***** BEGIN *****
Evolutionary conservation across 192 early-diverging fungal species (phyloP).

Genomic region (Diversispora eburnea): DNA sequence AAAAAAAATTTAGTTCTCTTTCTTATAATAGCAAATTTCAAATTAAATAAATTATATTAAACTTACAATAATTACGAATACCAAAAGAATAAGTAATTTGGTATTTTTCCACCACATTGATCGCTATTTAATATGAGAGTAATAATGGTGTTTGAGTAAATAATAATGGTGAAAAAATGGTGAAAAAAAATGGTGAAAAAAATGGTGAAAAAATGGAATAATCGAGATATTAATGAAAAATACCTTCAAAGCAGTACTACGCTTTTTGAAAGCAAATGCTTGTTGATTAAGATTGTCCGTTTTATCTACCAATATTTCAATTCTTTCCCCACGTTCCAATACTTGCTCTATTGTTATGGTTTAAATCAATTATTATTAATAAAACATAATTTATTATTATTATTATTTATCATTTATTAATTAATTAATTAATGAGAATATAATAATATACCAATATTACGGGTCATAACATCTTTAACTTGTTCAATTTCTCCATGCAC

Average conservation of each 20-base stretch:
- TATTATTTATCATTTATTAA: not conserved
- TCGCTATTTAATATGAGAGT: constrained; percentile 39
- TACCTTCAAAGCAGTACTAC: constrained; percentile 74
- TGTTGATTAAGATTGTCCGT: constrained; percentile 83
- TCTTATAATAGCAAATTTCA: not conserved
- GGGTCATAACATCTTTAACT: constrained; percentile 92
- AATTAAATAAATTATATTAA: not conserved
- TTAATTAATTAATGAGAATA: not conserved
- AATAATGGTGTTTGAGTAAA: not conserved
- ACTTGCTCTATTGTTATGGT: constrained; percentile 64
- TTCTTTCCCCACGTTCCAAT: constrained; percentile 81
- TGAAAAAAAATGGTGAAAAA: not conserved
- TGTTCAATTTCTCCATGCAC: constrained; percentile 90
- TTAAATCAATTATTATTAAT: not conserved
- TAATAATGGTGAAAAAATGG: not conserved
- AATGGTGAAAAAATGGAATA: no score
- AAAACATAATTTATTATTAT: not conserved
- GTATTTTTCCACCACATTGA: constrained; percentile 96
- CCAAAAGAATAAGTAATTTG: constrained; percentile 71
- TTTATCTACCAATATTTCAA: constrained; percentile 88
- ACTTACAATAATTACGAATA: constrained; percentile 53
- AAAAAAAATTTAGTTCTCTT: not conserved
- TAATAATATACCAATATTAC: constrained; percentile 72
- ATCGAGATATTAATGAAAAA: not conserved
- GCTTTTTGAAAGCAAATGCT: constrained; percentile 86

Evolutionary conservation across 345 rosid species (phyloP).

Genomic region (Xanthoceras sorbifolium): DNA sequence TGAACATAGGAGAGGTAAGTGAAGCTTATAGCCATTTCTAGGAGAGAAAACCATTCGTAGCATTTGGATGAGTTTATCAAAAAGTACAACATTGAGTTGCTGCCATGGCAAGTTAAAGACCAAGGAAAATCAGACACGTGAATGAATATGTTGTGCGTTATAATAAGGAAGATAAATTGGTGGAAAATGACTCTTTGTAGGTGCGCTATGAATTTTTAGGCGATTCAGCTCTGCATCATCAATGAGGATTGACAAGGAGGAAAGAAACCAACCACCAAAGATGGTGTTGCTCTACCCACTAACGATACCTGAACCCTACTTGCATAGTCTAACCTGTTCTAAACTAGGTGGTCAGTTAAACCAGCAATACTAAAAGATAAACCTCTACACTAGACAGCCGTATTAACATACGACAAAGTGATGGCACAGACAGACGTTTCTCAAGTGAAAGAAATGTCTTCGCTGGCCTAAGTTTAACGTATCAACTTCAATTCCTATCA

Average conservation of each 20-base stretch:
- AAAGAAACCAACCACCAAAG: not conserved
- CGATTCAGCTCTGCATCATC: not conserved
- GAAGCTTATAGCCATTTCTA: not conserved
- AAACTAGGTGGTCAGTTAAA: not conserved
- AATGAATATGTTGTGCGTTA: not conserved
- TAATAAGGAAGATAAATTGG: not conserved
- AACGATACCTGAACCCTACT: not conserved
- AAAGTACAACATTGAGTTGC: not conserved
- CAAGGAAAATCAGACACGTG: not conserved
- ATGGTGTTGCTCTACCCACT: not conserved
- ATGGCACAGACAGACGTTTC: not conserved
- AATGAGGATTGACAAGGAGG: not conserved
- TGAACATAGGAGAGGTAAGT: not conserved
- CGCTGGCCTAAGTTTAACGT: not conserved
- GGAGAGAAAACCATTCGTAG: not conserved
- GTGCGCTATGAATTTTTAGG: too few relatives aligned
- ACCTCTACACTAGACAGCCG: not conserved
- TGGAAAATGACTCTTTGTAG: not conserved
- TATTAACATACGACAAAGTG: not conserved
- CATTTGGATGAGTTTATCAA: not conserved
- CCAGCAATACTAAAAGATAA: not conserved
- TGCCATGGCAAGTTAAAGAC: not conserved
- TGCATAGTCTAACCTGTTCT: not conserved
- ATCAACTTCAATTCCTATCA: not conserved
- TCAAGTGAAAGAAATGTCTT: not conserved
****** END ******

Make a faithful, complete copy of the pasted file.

Evolutionary conservation across 192 early-diverging fungal species (phyloP).

Genomic region (Diversispora eburnea): DNA sequence AAAAAAAATTTAGTTCTCTTTCTTATAATAGCAAATTTCAAATTAAATAAATTATATTAAACTTACAATAATTACGAATACCAAAAGAATAAGTAATTTGGTATTTTTCCACCACATTGATCGCTATTTAATATGAGAGTAATAATGGTGTTTGAGTAAATAATAATGGTGAAAAAATGGTGAAAAAAAATGGTGAAAAAAATGGTGAAAAAATGGAATAATCGAGATATTAATGAAAAATACCTTCAAAGCAGTACTACGCTTTTTGAAAGCAAATGCTTGTTGATTAAGATTGTCCGTTTTATCTACCAATATTTCAATTCTTTCCCCACGTTCCAATACTTGCTCTATTGTTATGGTTTAAATCAATTATTATTAATAAAACATAATTTATTATTATTATTATTTATCATTTATTAATTAATTAATTAATGAGAATATAATAATATACCAATATTACGGGTCATAACATCTTTAACTTGTTCAATTTCTCCATGCAC

Average conservation of each 20-base stretch:
- TATTATTTATCATTTATTAA: not conserved
- TCGCTATTTAATATGAGAGT: constrained; percentile 39
- TACCTTCAAAGCAGTACTAC: constrained; percentile 74
- TGTTGATTAAGATTGTCCGT: constrained; percentile 83
- TCTTATAATAGCAAATTTCA: not conserved
- GGGTCATAACATCTTTAACT: constrained; percentile 92
- AATTAAATAAATTATATTAA: not conserved
- TTAATTAATTAATGAGAATA: not conserved
- AATAATGGTGTTTGAGTAAA: not conserved
- ACTTGCTCTATTGTTATGGT: constrained; percentile 64
- TTCTTTCCCCACGTTCCAAT: constrained; percentile 81
- TGAAAAAAAATGGTGAAAAA: not conserved
- TGTTCAATTTCTCCATGCAC: constrained; percentile 90
- TTAAATCAATTATTATTAAT: not conserved
- TAATAATGGTGAAAAAATGG: not conserved
- AATGGTGAAAAAATGGAATA: no score
- AAAACATAATTTATTATTAT: not conserved
- GTATTTTTCCACCACATTGA: constrained; percentile 96
- CCAAAAGAATAAGTAATTTG: constrained; percentile 71
- TTTATCTACCAATATTTCAA: constrained; percentile 88
- ACTTACAATAATTACGAATA: constrained; percentile 53
- AAAAAAAATTTAGTTCTCTT: not conserved
- TAATAATATACCAATATTAC: constrained; percentile 72
- ATCGAGATATTAATGAAAAA: not conserved
- GCTTTTTGAAAGCAAATGCT: constrained; percentile 86

Evolutionary conservation across 345 rosid species (phyloP).

Genomic region (Xanthoceras sorbifolium): DNA sequence TGAACATAGGAGAGGTAAGTGAAGCTTATAGCCATTTCTAGGAGAGAAAACCATTCGTAGCATTTGGATGAGTTTATCAAAAAGTACAACATTGAGTTGCTGCCATGGCAAGTTAAAGACCAAGGAAAATCAGACACGTGAATGAATATGTTGTGCGTTATAATAAGGAAGATAAATTGGTGGAAAATGACTCTTTGTAGGTGCGCTATGAATTTTTAGGCGATTCAGCTCTGCATCATCAATGAGGATTGACAAGGAGGAAAGAAACCAACCACCAAAGATGGTGTTGCTCTACCCACTAACGATACCTGAACCCTACTTGCATAGTCTAACCTGTTCTAAACTAGGTGGTCAGTTAAACCAGCAATACTAAAAGATAAACCTCTACACTAGACAGCCGTATTAACATACGACAAAGTGATGGCACAGACAGACGTTTCTCAAGTGAAAGAAATGTCTTCGCTGGCCTAAGTTTAACGTATCAACTTCAATTCCTATCA

Average conservation of each 20-base stretch:
- AAAGAAACCAACCACCAAAG: not conserved
- CGATTCAGCTCTGCATCATC: not conserved
- GAAGCTTATAGCCATTTCTA: not conserved
- AAACTAGGTGGTCAGTTAAA: not conserved
- AATGAATATGTTGTGCGTTA: not conserved
- TAATAAGGAAGATAAATTGG: not conserved
- AACGATACCTGAACCCTACT: not conserved
- AAAGTACAACATTGAGTTGC: not conserved
- CAAGGAAAATCAGACACGTG: not conserved
- ATGGTGTTGCTCTACCCACT: not conserved
- ATGGCACAGACAGACGTTTC: not conserved
- AATGAGGATTGACAAGGAGG: not conserved
- TGAACATAGGAGAGGTAAGT: not conserved
- CGCTGGCCTAAGTTTAACGT: not conserved
- GGAGAGAAAACCATTCGTAG: not conserved
- GTGCGCTATGAATTTTTAGG: too few relatives aligned
- ACCTCTACACTAGACAGCCG: not conserved
- TGGAAAATGACTCTTTGTAG: not conserved
- TATTAACATACGACAAAGTG: not conserved
- CATTTGGATGAGTTTATCAA: not conserved
- CCAGCAATACTAAAAGATAA: not conserved
- TGCCATGGCAAGTTAAAGAC: not conserved
- TGCATAGTCTAACCTGTTCT: not conserved
- ATCAACTTCAATTCCTATCA: not conserved
- TCAAGTGAAAGAAATGTCTT: not conserved